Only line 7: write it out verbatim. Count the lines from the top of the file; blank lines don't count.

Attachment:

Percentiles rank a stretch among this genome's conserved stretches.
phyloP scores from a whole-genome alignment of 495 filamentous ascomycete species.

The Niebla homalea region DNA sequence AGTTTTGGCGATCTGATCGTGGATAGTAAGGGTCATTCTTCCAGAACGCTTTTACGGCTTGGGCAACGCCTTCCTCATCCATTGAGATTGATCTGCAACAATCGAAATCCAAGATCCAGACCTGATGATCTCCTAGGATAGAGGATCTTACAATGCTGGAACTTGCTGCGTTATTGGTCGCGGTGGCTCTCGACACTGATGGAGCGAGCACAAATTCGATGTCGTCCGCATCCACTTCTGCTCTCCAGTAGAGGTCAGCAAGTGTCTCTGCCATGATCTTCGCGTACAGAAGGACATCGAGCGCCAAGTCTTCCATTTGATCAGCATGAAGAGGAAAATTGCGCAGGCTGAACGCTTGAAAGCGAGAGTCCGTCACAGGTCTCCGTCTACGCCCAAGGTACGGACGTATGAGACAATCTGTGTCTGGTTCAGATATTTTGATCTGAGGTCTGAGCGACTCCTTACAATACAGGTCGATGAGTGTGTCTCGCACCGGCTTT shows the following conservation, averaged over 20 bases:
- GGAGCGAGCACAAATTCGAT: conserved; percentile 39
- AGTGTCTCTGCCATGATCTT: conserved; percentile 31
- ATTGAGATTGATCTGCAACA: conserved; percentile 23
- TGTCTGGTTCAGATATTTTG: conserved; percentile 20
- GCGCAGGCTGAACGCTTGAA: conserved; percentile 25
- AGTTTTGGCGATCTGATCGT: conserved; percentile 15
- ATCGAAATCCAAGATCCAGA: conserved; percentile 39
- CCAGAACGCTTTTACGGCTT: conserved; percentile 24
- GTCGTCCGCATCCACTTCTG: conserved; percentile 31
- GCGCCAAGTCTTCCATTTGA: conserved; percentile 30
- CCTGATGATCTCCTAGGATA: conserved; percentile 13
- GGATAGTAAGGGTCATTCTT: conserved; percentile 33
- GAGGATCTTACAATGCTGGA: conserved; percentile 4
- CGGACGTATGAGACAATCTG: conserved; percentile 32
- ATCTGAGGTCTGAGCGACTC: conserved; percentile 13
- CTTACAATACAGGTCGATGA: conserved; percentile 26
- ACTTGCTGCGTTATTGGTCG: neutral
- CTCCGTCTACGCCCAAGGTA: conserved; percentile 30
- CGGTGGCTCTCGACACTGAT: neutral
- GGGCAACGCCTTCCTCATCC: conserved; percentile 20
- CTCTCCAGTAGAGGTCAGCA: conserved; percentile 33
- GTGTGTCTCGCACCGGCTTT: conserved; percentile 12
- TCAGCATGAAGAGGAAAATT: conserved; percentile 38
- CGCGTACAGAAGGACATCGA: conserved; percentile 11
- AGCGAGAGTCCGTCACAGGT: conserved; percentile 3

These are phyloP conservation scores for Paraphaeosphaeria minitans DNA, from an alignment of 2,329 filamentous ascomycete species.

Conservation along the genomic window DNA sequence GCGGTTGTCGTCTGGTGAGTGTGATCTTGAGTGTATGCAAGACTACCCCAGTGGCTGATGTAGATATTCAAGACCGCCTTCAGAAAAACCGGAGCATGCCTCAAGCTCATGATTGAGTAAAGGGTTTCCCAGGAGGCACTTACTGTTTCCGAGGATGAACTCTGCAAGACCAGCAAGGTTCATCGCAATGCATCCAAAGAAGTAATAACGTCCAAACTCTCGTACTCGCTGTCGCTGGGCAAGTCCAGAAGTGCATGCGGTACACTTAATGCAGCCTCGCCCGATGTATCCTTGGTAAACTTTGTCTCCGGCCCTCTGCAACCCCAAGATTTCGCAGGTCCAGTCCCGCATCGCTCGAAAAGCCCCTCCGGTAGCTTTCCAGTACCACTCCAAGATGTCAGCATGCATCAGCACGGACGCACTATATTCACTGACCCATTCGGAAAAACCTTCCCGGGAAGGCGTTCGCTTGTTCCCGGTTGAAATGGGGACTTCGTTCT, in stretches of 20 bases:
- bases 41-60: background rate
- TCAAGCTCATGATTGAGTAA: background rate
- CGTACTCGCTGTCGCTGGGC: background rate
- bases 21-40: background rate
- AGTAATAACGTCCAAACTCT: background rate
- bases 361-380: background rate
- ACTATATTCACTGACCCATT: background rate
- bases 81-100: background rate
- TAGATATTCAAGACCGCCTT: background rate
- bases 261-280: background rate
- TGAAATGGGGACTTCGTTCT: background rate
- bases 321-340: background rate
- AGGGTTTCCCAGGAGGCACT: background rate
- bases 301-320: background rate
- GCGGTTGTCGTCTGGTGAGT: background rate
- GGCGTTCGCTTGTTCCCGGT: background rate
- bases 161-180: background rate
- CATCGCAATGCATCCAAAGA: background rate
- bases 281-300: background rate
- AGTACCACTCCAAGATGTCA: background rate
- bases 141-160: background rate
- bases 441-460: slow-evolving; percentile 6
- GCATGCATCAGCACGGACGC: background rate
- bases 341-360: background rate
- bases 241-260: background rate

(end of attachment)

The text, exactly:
- TGTCTGGTTCAGATATTTTG: conserved; percentile 20